In short, the answer is: yes. But in practice, this has little to no use. As for explanation, consider the following case:

my_list = [True, False, False, True, False, False, False]
max(my_list)

The result will obviously be True, since it is convention that True>False. But the question is, which True object is returned (remember that everything is an object in Python, even boolean types)? Is it the first one or the second one? Well, that depends on the internal implementation of ṁax. Since this is so, we don't have practical use of this application. (Incidentally, max is implemented to return the first one, but this doesn't concern us at this time.)

Important note: The above example is a simplification that assumes that two True object are in fact two different object, which is not correct. In reality they are the same object in Python, as noted by @mu無 in the comments. Consider this as a lumpy example, and for a more relevant one, read on.

But lets check how this behaves with our previous example:

class MyItem:
    def __init__(self, id):
        self.count = 0
        self._bool = bool(random.randrange(2))
        self.id = id

    def increase(self):
        self.count += 1

    def decrease(self):
        self.count -=1

    def get_count(self):
        return self.count

    def get_bool(self):
        return self._bool

We have added only three things, the id to identify the object, the private attribute _bool and the getter function get_bool to be used as the key. Lets create a list of such objects and do some random incrementing to differentiate between them:

import random
all_objects = []
for i in range(10):
    new_obj = MyItem(i)
    for k in range(random.randrange(10)):
        new_obj.increase()
    all_objects.append(new_obj)

At this point, we have a list all_objects containing 10 MyItem objects with random values in their count attribute, and a random boolean value in their _bool attribute.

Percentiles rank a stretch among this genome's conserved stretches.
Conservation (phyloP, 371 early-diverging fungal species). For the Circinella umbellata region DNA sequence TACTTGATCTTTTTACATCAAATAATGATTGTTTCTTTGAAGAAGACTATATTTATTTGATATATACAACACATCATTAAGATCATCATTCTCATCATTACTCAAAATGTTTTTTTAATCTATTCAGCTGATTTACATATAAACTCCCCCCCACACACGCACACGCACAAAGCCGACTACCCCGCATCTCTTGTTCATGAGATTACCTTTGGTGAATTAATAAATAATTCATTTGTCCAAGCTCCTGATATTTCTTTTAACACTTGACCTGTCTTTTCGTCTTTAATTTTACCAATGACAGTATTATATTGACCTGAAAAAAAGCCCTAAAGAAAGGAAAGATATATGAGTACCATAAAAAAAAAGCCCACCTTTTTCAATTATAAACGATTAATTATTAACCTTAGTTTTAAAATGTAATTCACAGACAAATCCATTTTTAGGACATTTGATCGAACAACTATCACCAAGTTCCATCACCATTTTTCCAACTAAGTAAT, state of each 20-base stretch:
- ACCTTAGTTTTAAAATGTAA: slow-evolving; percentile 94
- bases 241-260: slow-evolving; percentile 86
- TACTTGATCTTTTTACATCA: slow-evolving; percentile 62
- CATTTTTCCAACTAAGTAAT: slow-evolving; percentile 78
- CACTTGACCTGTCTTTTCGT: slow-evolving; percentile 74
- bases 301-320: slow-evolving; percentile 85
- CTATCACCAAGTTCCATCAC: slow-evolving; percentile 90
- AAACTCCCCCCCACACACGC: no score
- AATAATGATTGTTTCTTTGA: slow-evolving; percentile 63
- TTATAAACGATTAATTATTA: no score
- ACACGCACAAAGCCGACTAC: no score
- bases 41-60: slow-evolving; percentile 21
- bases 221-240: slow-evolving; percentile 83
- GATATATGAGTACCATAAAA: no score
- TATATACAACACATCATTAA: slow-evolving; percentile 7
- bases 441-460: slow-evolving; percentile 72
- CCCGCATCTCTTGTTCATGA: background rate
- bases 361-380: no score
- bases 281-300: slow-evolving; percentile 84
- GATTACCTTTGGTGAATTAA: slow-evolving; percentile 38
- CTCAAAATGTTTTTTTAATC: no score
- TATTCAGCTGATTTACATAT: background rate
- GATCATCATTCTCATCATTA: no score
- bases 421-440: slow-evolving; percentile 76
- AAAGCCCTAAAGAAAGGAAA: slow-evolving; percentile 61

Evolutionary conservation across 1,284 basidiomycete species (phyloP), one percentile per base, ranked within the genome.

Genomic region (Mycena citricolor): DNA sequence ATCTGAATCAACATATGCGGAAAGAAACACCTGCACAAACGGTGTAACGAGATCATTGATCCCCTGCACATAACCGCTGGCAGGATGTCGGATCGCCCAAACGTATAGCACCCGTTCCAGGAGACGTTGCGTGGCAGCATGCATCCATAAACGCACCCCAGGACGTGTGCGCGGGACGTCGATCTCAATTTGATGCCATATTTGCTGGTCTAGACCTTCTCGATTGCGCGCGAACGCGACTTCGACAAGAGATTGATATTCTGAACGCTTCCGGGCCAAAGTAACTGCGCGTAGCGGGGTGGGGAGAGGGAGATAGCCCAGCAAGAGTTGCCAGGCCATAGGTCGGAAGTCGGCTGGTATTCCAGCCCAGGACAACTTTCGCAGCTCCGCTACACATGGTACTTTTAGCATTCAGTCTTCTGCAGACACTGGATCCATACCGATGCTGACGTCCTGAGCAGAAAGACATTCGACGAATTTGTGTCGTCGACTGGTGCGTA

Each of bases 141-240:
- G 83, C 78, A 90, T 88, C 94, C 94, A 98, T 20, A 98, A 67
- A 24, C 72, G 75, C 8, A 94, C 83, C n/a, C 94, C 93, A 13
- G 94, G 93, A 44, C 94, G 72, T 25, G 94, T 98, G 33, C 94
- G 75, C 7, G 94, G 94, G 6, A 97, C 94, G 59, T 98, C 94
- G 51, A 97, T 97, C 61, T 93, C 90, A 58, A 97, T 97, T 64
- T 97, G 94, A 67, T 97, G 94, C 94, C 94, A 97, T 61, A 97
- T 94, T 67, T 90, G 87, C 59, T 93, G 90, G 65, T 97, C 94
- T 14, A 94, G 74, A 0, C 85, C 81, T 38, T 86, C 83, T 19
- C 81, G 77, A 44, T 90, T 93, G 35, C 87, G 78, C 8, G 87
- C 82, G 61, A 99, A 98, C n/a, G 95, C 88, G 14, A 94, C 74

Now lets see what happens when we try to sort that. We will first print all of them, so its easier to make a conclusion. I will show three consecutive results as columns to preserve space.

# a helper function to print formatted output  
def print_object(obj):
    print "id: {0} count: {1} _bool: {2}".format(o.id, o.get_count(), o.get_bool())

# print all objects followed by delimited line
# for the object returned by max
for o in all_objects: print_object(o)
print "-"*27
max_obj = max(all_objects, key=lambda x:x.get_bool())
print_object(max_obj)

The output:

id: 0 count: 1 _bool: False     id: 0 count: 2 _bool: False     id: 0 count: 1 _bool: False
id: 1 count: 7 _bool: True      id: 1 count: 3 _bool: False     id: 1 count: 4 _bool: False
id: 2 count: 0 _bool: False     id: 2 count: 1 _bool: False     id: 2 count: 2 _bool: False    
id: 3 count: 5 _bool: False     id: 3 count: 4 _bool: False     id: 3 count: 1 _bool: True
id: 4 count: 4 _bool: False     id: 4 count: 6 _bool: False     id: 4 count: 9 _bool: False
id: 5 count: 4 _bool: False     id: 5 count: 6 _bool: False     id: 5 count: 3 _bool: False
id: 6 count: 7 _bool: True      id: 6 count: 4 _bool: False     id: 6 count: 5 _bool: False
id: 7 count: 8 _bool: True      id: 7 count: 7 _bool: True      id: 7 count: 1 _bool: True
id: 8 count: 1 _bool: True      id: 8 count: 8 _bool: False     id: 8 count: 9 _bool: False
id: 9 count: 7 _bool: True      id: 9 count: 4 _bool: False     id: 9 count: 1 _bool: False
---------------------------     ---------------------------     ---------------------------
id: 1 count: 7 _bool: True      id: 7 count: 7 _bool: True      id: 3 count: 1 _bool: True

From the output we can clearly see that the function returned the first item with the _bool attribute containing the value True. Which is hardly max of anything important...

  • Could i incorporate booleans into the key element? – user40720 Dec 15 '14 at 17:58
  • Yes, you can, but there is no much use from it. I will update my answer with the details. – bosnjak Dec 15 '14 at 19:01
  • ` But the question is, which True object is returned` - This statement is incorrect, all True are the same True objects. Run this in your shell l = [True, True]; id(id(l[0]) == id(l[1])) == id(l[0]) == id(l[1]) – mu 無 Dec 16 '14 at 8:15
  • @mu無: ok, good point. I overlooked this fact, I was guided by the actual example I provided, with a custom object, so I overlooked to actually test this. I will edit my answer accordingly. Thanks! – bosnjak Dec 16 '14 at 8:19